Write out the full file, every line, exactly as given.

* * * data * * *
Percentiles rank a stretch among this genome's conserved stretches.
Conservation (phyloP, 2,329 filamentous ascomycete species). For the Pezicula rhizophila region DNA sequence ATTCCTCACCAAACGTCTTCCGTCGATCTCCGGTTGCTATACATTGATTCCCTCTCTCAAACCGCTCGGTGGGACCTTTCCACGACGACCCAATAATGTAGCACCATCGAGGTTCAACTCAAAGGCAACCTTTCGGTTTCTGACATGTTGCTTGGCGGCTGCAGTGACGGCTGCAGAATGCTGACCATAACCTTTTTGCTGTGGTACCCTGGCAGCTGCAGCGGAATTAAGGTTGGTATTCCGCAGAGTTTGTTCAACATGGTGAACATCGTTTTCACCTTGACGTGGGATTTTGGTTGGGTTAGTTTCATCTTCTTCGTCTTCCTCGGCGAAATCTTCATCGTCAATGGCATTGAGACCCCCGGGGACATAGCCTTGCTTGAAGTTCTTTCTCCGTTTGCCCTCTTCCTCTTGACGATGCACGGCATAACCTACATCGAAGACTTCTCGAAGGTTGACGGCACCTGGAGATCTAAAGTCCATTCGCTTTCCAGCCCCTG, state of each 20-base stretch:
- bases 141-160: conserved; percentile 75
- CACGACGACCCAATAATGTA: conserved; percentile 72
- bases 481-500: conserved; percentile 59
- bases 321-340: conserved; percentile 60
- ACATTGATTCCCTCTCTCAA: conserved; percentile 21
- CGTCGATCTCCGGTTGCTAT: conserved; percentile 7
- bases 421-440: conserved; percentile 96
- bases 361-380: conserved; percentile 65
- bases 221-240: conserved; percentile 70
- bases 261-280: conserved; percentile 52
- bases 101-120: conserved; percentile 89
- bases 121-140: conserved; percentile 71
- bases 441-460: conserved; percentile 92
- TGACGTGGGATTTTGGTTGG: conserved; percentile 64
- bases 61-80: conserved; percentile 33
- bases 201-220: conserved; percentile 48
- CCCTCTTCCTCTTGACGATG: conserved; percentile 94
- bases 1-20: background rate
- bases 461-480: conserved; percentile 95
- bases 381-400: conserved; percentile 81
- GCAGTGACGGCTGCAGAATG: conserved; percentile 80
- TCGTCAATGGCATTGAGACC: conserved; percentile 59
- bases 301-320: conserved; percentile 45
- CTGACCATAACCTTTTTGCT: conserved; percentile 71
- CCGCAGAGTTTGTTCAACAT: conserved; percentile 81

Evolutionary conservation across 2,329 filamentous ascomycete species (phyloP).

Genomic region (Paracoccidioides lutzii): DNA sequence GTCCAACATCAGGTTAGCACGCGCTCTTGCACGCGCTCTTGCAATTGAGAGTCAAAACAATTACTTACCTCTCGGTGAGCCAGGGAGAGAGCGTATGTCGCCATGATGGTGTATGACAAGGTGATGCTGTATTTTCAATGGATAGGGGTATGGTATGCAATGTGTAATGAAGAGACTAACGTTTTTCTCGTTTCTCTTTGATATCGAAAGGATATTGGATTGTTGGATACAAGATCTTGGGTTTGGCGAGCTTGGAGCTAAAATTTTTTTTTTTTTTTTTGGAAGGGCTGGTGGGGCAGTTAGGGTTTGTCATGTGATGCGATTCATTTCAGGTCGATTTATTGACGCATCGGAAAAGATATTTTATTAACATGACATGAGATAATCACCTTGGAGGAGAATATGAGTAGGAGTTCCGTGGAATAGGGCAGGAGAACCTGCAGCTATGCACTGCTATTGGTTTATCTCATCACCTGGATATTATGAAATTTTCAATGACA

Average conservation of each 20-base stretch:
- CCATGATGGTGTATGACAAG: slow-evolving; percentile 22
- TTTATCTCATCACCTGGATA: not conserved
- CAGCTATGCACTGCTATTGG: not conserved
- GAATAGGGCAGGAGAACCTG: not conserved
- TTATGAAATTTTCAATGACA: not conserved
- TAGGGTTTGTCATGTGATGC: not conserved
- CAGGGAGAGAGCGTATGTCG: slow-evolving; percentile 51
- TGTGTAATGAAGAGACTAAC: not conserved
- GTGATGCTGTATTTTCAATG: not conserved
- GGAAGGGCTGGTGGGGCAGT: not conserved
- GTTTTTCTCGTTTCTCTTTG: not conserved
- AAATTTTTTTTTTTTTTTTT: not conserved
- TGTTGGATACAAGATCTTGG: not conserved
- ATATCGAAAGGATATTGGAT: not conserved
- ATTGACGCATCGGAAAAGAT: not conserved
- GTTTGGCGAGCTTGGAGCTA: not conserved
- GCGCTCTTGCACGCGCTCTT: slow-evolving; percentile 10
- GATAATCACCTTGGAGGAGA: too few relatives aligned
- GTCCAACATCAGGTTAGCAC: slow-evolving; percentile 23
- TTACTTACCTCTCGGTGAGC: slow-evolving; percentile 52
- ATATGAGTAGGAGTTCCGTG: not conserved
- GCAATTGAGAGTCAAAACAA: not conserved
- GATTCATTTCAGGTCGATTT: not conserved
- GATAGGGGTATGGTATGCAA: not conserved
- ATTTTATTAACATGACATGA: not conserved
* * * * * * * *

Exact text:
Percentiles rank a stretch among this genome's conserved stretches.
Conservation (phyloP, 2,329 filamentous ascomycete species). For the Pezicula rhizophila region DNA sequence ATTCCTCACCAAACGTCTTCCGTCGATCTCCGGTTGCTATACATTGATTCCCTCTCTCAAACCGCTCGGTGGGACCTTTCCACGACGACCCAATAATGTAGCACCATCGAGGTTCAACTCAAAGGCAACCTTTCGGTTTCTGACATGTTGCTTGGCGGCTGCAGTGACGGCTGCAGAATGCTGACCATAACCTTTTTGCTGTGGTACCCTGGCAGCTGCAGCGGAATTAAGGTTGGTATTCCGCAGAGTTTGTTCAACATGGTGAACATCGTTTTCACCTTGACGTGGGATTTTGGTTGGGTTAGTTTCATCTTCTTCGTCTTCCTCGGCGAAATCTTCATCGTCAATGGCATTGAGACCCCCGGGGACATAGCCTTGCTTGAAGTTCTTTCTCCGTTTGCCCTCTTCCTCTTGACGATGCACGGCATAACCTACATCGAAGACTTCTCGAAGGTTGACGGCACCTGGAGATCTAAAGTCCATTCGCTTTCCAGCCCCTG, state of each 20-base stretch:
- bases 141-160: conserved; percentile 75
- CACGACGACCCAATAATGTA: conserved; percentile 72
- bases 481-500: conserved; percentile 59
- bases 321-340: conserved; percentile 60
- ACATTGATTCCCTCTCTCAA: conserved; percentile 21
- CGTCGATCTCCGGTTGCTAT: conserved; percentile 7
- bases 421-440: conserved; percentile 96
- bases 361-380: conserved; percentile 65
- bases 221-240: conserved; percentile 70
- bases 261-280: conserved; percentile 52
- bases 101-120: conserved; percentile 89
- bases 121-140: conserved; percentile 71
- bases 441-460: conserved; percentile 92
- TGACGTGGGATTTTGGTTGG: conserved; percentile 64
- bases 61-80: conserved; percentile 33
- bases 201-220: conserved; percentile 48
- CCCTCTTCCTCTTGACGATG: conserved; percentile 94
- bases 1-20: background rate
- bases 461-480: conserved; percentile 95
- bases 381-400: conserved; percentile 81
- GCAGTGACGGCTGCAGAATG: conserved; percentile 80
- TCGTCAATGGCATTGAGACC: conserved; percentile 59
- bases 301-320: conserved; percentile 45
- CTGACCATAACCTTTTTGCT: conserved; percentile 71
- CCGCAGAGTTTGTTCAACAT: conserved; percentile 81

Evolutionary conservation across 2,329 filamentous ascomycete species (phyloP).

Genomic region (Paracoccidioides lutzii): DNA sequence GTCCAACATCAGGTTAGCACGCGCTCTTGCACGCGCTCTTGCAATTGAGAGTCAAAACAATTACTTACCTCTCGGTGAGCCAGGGAGAGAGCGTATGTCGCCATGATGGTGTATGACAAGGTGATGCTGTATTTTCAATGGATAGGGGTATGGTATGCAATGTGTAATGAAGAGACTAACGTTTTTCTCGTTTCTCTTTGATATCGAAAGGATATTGGATTGTTGGATACAAGATCTTGGGTTTGGCGAGCTTGGAGCTAAAATTTTTTTTTTTTTTTTTGGAAGGGCTGGTGGGGCAGTTAGGGTTTGTCATGTGATGCGATTCATTTCAGGTCGATTTATTGACGCATCGGAAAAGATATTTTATTAACATGACATGAGATAATCACCTTGGAGGAGAATATGAGTAGGAGTTCCGTGGAATAGGGCAGGAGAACCTGCAGCTATGCACTGCTATTGGTTTATCTCATCACCTGGATATTATGAAATTTTCAATGACA

Average conservation of each 20-base stretch:
- CCATGATGGTGTATGACAAG: slow-evolving; percentile 22
- TTTATCTCATCACCTGGATA: not conserved
- CAGCTATGCACTGCTATTGG: not conserved
- GAATAGGGCAGGAGAACCTG: not conserved
- TTATGAAATTTTCAATGACA: not conserved
- TAGGGTTTGTCATGTGATGC: not conserved
- CAGGGAGAGAGCGTATGTCG: slow-evolving; percentile 51
- TGTGTAATGAAGAGACTAAC: not conserved
- GTGATGCTGTATTTTCAATG: not conserved
- GGAAGGGCTGGTGGGGCAGT: not conserved
- GTTTTTCTCGTTTCTCTTTG: not conserved
- AAATTTTTTTTTTTTTTTTT: not conserved
- TGTTGGATACAAGATCTTGG: not conserved
- ATATCGAAAGGATATTGGAT: not conserved
- ATTGACGCATCGGAAAAGAT: not conserved
- GTTTGGCGAGCTTGGAGCTA: not conserved
- GCGCTCTTGCACGCGCTCTT: slow-evolving; percentile 10
- GATAATCACCTTGGAGGAGA: too few relatives aligned
- GTCCAACATCAGGTTAGCAC: slow-evolving; percentile 23
- TTACTTACCTCTCGGTGAGC: slow-evolving; percentile 52
- ATATGAGTAGGAGTTCCGTG: not conserved
- GCAATTGAGAGTCAAAACAA: not conserved
- GATTCATTTCAGGTCGATTT: not conserved
- GATAGGGGTATGGTATGCAA: not conserved
- ATTTTATTAACATGACATGA: not conserved